A recent UK court decision involving the  trade mark Scrabble is of interest to us in South Africa because it suggests that proof of actual confusion - as opposed to a mere likelihood of confusion - is more important than we sometimes like to think.

I refer to a decision of the UK Court of Appeal in the case of JW Spear & Sons Ltd v Zynga. The facts were that JW Spear (part of the Mattel group) has trade mark registrations for the words Scramble and Scrabble – both registrations cover board games as well as electronic games. Mattel claimed that its trade mark registrations had been infringed by electronic games giant Zynga, which used, in relation to a game not dissimilar to Scrabble, the trade mark Scramble, as well as a logo trade mark comprising the phrase Scramble With Friends, in which the letter ‘m’ of the word ‘Scramble’ was highly stylised and arguably looked a bit like a letter ‘b’ on its side.

The court dealt with a number of issues. One issue was whether the plaintiff in a trade mark infringement case (Mattel in this instance) can rely on extraneous factors when it comes to considering the likelihood of confusion. Mattel wanted the court to consider that it uses tiles and numerals as well as a certain colour combination in conjunction with its trade mark Scrabble.

Conventional wisdom has it that in trade mark infringement cases it’s simply a matter of comparing the registered trade mark with what the defendant is using. However, in a recent decision of the Court of Justice of the European Union (CJEU), Specsavers v Asda, the court held that if a certain colour combination has been used with the registered trade mark  (and if the public associates that colour combination with the trade mark) then there’s no reason why that factor shouldn’t  be considered by the court. So the UK Court of Appeal held that, although extraneous factors (which it described as ‘matter which has been routinely and uniformly used in association with the mark’ ) will generally not be considered, a colour or colour combination can be. This finding is significant, but it’s not the aspect of the decision I want to concentrate on in this article.

The aspect I do want to focus on is this: the court went on to hold that the trade marks Scramble and Scramble With Friends were similar to the trade mark Scrabble, but that there was no likelihood of confusion. Why? Because the court felt that, if confusion was likely, there would have been proof of actual confusion.  The court said this: ‘The principal reason for that conclusion is that the extent of side-by-side use would be expected to have produced far more abundant evidence of confusion by the date of trial’. So the failure to show actual confusion destroyed the argument that there was a likelihood of confusion.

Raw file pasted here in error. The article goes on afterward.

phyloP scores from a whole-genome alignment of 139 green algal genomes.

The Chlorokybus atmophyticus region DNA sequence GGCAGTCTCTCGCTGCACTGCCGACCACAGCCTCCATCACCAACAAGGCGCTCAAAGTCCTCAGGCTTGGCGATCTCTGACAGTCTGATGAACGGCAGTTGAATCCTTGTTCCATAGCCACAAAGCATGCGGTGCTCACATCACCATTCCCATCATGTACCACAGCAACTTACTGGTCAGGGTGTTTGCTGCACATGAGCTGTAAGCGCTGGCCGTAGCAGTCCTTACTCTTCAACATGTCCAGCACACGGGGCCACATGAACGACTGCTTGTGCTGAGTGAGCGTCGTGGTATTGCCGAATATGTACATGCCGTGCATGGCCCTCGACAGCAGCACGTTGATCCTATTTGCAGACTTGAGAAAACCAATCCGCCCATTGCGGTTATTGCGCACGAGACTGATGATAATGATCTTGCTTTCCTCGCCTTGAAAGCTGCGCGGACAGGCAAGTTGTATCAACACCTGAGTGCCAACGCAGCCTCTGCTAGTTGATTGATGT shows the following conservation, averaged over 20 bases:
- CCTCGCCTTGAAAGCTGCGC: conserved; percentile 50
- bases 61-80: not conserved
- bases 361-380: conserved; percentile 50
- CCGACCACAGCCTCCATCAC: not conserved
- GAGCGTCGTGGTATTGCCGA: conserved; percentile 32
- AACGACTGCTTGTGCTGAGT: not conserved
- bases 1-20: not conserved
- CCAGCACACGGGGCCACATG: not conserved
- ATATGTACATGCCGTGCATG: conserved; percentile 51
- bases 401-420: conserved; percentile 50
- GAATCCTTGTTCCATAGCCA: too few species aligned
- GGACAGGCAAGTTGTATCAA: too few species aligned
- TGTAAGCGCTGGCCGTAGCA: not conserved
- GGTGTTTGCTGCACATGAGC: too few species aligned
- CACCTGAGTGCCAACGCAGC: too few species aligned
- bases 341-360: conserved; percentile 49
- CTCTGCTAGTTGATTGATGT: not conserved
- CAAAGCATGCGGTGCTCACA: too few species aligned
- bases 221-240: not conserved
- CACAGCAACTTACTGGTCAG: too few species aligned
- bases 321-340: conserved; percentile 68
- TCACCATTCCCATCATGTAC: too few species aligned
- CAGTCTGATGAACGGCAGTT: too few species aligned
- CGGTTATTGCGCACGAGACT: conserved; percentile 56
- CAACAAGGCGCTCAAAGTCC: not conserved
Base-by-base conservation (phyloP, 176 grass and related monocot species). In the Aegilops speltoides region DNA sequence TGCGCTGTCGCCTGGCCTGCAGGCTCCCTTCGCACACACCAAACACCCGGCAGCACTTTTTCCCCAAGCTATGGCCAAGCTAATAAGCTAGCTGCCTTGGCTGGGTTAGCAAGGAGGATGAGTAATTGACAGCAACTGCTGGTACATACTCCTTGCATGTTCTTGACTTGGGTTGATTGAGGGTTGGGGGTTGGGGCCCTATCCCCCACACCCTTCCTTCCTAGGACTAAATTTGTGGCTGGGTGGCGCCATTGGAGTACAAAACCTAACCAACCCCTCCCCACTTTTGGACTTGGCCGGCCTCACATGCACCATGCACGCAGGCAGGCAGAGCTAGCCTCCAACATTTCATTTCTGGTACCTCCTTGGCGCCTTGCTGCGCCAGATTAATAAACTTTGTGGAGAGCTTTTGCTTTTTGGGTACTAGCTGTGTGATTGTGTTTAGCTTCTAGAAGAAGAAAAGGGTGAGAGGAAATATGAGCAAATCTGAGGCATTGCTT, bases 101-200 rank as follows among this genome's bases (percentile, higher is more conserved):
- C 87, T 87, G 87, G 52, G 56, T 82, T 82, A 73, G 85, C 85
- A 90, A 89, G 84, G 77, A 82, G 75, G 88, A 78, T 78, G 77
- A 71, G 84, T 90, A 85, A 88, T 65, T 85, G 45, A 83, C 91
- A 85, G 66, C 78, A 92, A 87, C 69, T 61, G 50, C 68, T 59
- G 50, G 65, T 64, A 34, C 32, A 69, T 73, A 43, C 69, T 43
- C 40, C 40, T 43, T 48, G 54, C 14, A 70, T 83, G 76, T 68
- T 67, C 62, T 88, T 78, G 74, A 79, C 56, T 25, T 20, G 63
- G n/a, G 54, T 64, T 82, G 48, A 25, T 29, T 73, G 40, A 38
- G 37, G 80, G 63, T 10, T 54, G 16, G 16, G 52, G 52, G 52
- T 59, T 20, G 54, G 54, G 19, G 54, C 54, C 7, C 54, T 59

In South Africa, the accepted view is that proof of actual confusion isn’t necessary in order to establish a likelihood of confusion. Our courts keep repeating this but it is clear that the courts do like proof of actual confusion.  This becomes very apparent if we look at a few recent decisions.

In the 2014 Supreme Court of Appeal (SCA) case of Shimansky v Browns, the issue was whether the jewellery trade marks Evolym and Evolve would be confused. The court held that they would not because of the conceptual differences, and it made specific mention of the fact that there was no proof of actual confusion. In the 2014 Western Cape High Court decision of Lucky Star v Lucky Brands, the issue was whether the trade marks Lucky Star and Lucky Fish would be confused. The court held that they wouldn’t because the common element (the word ‘lucky’) was a weak adjectival word. It also saw fit to make the point that there was no proof of actual confusion.  

In the 2014 SCA decision of Pioneer Food v Bothaville Millings (a passing-off case rather than a trade mark infringement case), the court said this: ‘Although such evidence is not essential to prove a likelihood of confusion... it can, if it is present, tip the balance in one direction and, if it is absent, tip it in the other.’ One case that perhaps bucked the trend was the 2014 SCA decision of Nestle v Iffco, where the issue was whether a 3D trade mark registration for the shape of the Kit Kat chocolate bar had been infringed by the use of a similar-shaped chocolate bar. Here the court held that there was a likelihood of confusion, and it said that the fact that there was no proof of actual confusion mattered not.

Back to the Scrabble case. If you’re thinking that a grave injustice took place, you’ll be pleased to hear that the court did find that Zynga had, through its use of Scramble and Scramble With Friends (logo), infringed one of Mattel’s trade mark registrations, the one for Scramble, a registration that the court held was valid because it rejected Zynga's argument that the word ‘scramble’ had become generic in the EU. So just as well that Mattel had registered Scramble in addition to Scrabble!